** I used 16 channels as an example that could be multiplexed, but I didn't see a limit from the story. It could be anywhere from 2 to a jillion for all I know.

RE: Bandwidth
By Argon18 on 12/10/2012 3:42:59 PM , Rating: 2
At least with current telecom WDM, 16 colors is commonplace, and 256 colors is getting popular.

You're right in that the theoretical limit approaches infinity, since there are an infinite number of color variations in the visible light spectrum, and that doesn't even include infra red or ultra violet combinations.

Of course in practical terms however, it's a matter of diminishing returns, as the more colors you use, higher grades of optical fiber are required that accurately transmit the light without distortion or db loss, and more sensitive transceivers are required to pickup the signal at the other end. At a certain point, it becomes cheaper to just lay another physical cable.

RE: Bandwidth
By bobsmith1492 on 12/10/2012 4:45:01 PM , Rating: 2
It doesn't approach infinity; the standard RF bandwidth limitations apply. Of course there is a ton more spectrum available than in the RF range.

RE: Bandwidth
By Jaybus on 12/11/2012 11:53:33 AM , Rating: 2
I think the point of this technology is being overlooked. The point is not exactly a cheaper version of the i/o over fiber optic technology we already use. It is replacing the electronic bus connecting one chip with another, for example a memory channel or QPI. More yet, it is about connecting together multiple chips so that they may act almost as if they are a single monolithic chip by making the latency and bandwidth of chip-to-chip links comparable to on-die links.

Wrong acronym
By kingmotley on 12/10/2012 1:40:56 PM , Rating: 2
In a demo IBM showed off 25 gigabytes-per-second (Gbps) transfer rates

No, Gbps is gigabits-per-second. Which is 1/8th the speed of gigabytes-per-second.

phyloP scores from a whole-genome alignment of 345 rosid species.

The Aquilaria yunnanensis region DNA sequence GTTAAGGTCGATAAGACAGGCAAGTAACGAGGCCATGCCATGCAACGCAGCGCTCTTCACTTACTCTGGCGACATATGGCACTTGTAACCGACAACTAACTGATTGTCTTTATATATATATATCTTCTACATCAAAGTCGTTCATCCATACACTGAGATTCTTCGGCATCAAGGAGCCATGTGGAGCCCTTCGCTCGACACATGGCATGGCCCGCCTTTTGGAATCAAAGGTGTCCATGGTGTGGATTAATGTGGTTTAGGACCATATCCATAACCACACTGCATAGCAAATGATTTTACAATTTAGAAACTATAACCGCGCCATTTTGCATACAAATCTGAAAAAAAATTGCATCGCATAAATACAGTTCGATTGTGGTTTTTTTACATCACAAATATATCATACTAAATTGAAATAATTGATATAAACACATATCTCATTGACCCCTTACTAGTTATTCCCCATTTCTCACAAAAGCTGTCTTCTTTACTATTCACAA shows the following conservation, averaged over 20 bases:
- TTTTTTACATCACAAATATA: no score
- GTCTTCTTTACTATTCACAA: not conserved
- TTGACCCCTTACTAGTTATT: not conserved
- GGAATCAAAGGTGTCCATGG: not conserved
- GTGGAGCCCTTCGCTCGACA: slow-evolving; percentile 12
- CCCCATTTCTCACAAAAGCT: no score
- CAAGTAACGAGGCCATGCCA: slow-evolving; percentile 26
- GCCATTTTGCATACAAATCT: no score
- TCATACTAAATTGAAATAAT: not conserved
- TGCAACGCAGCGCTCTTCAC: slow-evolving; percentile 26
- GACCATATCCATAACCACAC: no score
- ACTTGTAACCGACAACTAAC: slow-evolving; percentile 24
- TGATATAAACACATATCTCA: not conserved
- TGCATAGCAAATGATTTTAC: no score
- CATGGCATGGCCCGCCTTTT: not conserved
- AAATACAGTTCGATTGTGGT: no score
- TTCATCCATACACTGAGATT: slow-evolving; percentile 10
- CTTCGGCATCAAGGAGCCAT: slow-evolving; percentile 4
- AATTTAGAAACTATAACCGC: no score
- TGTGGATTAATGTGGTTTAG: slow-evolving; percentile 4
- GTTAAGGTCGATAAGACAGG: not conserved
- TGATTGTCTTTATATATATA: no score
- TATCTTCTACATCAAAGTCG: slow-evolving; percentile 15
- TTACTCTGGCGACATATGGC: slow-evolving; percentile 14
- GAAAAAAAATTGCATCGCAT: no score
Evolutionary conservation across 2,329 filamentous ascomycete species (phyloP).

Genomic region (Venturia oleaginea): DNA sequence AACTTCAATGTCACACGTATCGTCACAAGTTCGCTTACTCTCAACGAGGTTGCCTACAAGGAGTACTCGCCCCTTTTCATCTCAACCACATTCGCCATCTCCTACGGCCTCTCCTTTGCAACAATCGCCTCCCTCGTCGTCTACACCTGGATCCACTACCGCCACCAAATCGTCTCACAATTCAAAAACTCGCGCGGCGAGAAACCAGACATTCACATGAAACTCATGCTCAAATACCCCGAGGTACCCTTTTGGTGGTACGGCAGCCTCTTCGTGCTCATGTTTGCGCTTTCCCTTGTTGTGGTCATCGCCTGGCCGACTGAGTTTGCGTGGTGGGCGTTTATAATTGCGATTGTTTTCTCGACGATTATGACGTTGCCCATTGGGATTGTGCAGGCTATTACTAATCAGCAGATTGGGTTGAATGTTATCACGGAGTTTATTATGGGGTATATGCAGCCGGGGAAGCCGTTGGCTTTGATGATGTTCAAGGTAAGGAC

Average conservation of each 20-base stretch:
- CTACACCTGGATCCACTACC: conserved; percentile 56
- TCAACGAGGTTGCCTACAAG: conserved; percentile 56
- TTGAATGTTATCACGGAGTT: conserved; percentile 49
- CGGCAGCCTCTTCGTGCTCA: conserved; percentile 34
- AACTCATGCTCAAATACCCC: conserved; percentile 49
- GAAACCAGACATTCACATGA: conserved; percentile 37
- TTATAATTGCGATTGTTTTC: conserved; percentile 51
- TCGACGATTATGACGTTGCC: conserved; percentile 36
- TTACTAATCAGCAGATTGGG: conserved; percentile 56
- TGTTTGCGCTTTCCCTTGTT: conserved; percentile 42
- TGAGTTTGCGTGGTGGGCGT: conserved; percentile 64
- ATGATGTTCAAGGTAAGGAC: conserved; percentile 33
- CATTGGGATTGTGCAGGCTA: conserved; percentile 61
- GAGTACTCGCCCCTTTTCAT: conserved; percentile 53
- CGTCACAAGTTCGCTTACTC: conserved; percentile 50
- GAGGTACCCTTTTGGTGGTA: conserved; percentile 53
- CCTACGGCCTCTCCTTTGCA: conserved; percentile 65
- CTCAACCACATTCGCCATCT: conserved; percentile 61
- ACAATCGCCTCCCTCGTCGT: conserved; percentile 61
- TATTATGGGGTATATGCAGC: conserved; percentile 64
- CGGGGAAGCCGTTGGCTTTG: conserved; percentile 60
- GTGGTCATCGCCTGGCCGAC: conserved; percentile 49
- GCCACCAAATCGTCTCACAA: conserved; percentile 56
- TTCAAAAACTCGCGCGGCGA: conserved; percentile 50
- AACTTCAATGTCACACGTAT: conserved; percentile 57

RE: Wrong acronym
By greywood on 12/10/2012 7:36:45 PM , Rating: 2
Uhh.. look again, dude. They really did say giga bytes per second - (GBps) as in capital "B". That SCREAMS!!

RE: Wrong acronym
By Kyuu on 12/10/2012 9:56:18 PM , Rating: 2
According to the source article, it's Giga bits per second (G b ps). Mick either got it wrong, or is basing the G B ps on a different source. I think Gbps is more likely, given that serial connections are usually measured in bits, not bytes.

RE: Wrong acronym
By LRonaldHubbs on 12/11/2012 5:56:00 AM , Rating: 2
kingmotley is correct. The source article from IBM says 25G b ps.

RE: Wrong acronym
By Chocobollz on 12/11/2012 1:12:00 PM , Rating: 2
I think it should have been written as either Gibibit/s or Gibibyte/s to avoid confusion >.>

This is cool
By Ammohunt on 12/10/2012 1:40:50 PM , Rating: 2
For Super computing this is huge transferring data between processor nodes on the other side of the room would be like talking across the local bus.

RE: This is cool
By Argon18 on 12/10/12, Rating: 0
RE: This is cool
By bill.rookard on 12/10/2012 6:21:44 PM , Rating: 4
Respectfully disagree. I'm sure that nobody ever thought that consumers would ever need multi-terabyte storage systems, multi-core processors, solid state storage drives, or even portable computers. These days, a company is behind the times if they don't offer it.

The gist is that all technology (even military up to a point) will continue to trickle down into the consumer space given enough time as the technology develops. Eventually it may come down to the point where you slide an expansion card into a bay, and connect an optical cable between it and the processor as it only uses the slot for providing power.

RE: This is cool
By greywood on 12/10/2012 7:44:50 PM , Rating: 2
Oh, ye of little faith. They already have this down to the chip level - and its just a proof-of-concept prototype! If they can get it down to even 2 or 3 process-nodes behind current silicon, it will be cheap enough for enthusiast PC motherboards. Anybody up for 100 GB/second (or faster) graphics?

Technology is already in production
By siliconman on 12/11/2012 10:34:30 AM , Rating: 2
Molex offer 56 Gb/s cables built with this technology but not made by IBM ( The first to market with a silicon nanophotonics chip is a start-up called Luxtera. More details on the technology here

By wwwcd on 12/11/2012 10:59:18 AM , Rating: 2
Yes, but that not enough! We want more manufacturers and more product for a multiplying competition.

By wwwcd on 12/11/2012 8:46:17 AM , Rating: 2
We live on demos! We wish a real products! We have no more time to waste!

"I mean, if you wanna break down someone's door, why don't you start with AT&T, for God sakes? They make your amazing phone unusable as a phone!" -- Jon Stewart on Apple and the iPhone